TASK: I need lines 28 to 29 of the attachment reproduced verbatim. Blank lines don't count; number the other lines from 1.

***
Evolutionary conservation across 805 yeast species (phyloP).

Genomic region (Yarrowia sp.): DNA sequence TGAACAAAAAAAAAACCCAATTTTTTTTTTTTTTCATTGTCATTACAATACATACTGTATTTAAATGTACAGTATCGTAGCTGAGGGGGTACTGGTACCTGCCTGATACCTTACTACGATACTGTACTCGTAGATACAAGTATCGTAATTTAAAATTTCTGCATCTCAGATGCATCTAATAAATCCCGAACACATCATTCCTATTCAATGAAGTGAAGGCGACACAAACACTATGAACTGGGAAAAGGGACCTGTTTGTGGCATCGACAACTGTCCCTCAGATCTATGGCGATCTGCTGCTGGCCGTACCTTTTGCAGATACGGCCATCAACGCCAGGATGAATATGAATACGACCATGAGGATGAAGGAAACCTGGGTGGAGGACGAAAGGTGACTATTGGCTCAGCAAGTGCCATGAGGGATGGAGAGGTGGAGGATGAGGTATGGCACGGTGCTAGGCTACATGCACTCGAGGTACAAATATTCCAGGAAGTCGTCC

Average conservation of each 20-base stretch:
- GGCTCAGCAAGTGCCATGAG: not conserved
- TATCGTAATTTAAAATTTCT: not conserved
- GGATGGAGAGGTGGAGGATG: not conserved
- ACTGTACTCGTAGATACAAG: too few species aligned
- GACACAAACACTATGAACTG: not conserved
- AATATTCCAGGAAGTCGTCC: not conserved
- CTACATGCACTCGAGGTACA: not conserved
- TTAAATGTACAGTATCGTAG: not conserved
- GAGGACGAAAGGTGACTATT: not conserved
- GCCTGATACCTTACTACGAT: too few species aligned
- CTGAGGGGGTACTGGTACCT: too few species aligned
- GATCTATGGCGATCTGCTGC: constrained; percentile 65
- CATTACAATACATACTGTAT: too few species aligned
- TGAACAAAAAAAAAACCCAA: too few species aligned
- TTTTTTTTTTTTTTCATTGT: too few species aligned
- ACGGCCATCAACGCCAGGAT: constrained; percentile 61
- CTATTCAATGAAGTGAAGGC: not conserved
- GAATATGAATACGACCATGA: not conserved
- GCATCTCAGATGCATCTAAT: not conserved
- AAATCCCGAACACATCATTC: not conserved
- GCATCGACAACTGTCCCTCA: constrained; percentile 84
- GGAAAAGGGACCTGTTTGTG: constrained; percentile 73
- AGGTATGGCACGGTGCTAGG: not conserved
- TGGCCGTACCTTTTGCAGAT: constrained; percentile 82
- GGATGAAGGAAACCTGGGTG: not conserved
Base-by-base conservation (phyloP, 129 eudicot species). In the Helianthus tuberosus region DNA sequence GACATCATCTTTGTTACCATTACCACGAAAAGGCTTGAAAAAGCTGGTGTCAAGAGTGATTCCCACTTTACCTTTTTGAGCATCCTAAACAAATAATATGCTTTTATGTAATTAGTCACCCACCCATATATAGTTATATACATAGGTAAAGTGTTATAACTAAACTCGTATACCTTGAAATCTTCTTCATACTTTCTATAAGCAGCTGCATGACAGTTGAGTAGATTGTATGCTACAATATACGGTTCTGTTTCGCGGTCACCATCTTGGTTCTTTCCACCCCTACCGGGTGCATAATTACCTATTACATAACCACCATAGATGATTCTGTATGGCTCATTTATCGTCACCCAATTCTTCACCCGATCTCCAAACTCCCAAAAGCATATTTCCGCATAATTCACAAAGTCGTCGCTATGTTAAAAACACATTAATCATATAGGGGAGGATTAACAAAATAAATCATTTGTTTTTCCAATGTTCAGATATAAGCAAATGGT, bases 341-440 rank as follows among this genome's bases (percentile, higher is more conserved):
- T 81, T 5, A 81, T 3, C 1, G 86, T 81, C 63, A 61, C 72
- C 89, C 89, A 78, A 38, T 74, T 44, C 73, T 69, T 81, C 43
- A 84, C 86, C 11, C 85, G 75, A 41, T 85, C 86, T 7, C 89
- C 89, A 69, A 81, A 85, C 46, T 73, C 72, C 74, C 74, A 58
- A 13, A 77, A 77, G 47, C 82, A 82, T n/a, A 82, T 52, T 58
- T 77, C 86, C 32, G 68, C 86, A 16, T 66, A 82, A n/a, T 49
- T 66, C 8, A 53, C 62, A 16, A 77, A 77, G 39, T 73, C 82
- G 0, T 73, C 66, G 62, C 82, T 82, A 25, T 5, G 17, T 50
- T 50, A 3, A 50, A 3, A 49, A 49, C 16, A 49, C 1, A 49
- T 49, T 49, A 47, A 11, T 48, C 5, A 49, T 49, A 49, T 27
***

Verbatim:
- GGATGAAGGAAACCTGGGTG: not conserved
Base-by-base conservation (phyloP, 129 eudicot species). In the Helianthus tuberosus region DNA sequence GACATCATCTTTGTTACCATTACCACGAAAAGGCTTGAAAAAGCTGGTGTCAAGAGTGATTCCCACTTTACCTTTTTGAGCATCCTAAACAAATAATATGCTTTTATGTAATTAGTCACCCACCCATATATAGTTATATACATAGGTAAAGTGTTATAACTAAACTCGTATACCTTGAAATCTTCTTCATACTTTCTATAAGCAGCTGCATGACAGTTGAGTAGATTGTATGCTACAATATACGGTTCTGTTTCGCGGTCACCATCTTGGTTCTTTCCACCCCTACCGGGTGCATAATTACCTATTACATAACCACCATAGATGATTCTGTATGGCTCATTTATCGTCACCCAATTCTTCACCCGATCTCCAAACTCCCAAAAGCATATTTCCGCATAATTCACAAAGTCGTCGCTATGTTAAAAACACATTAATCATATAGGGGAGGATTAACAAAATAAATCATTTGTTTTTCCAATGTTCAGATATAAGCAAATGGT, bases 341-440 rank as follows among this genome's bases (percentile, higher is more conserved):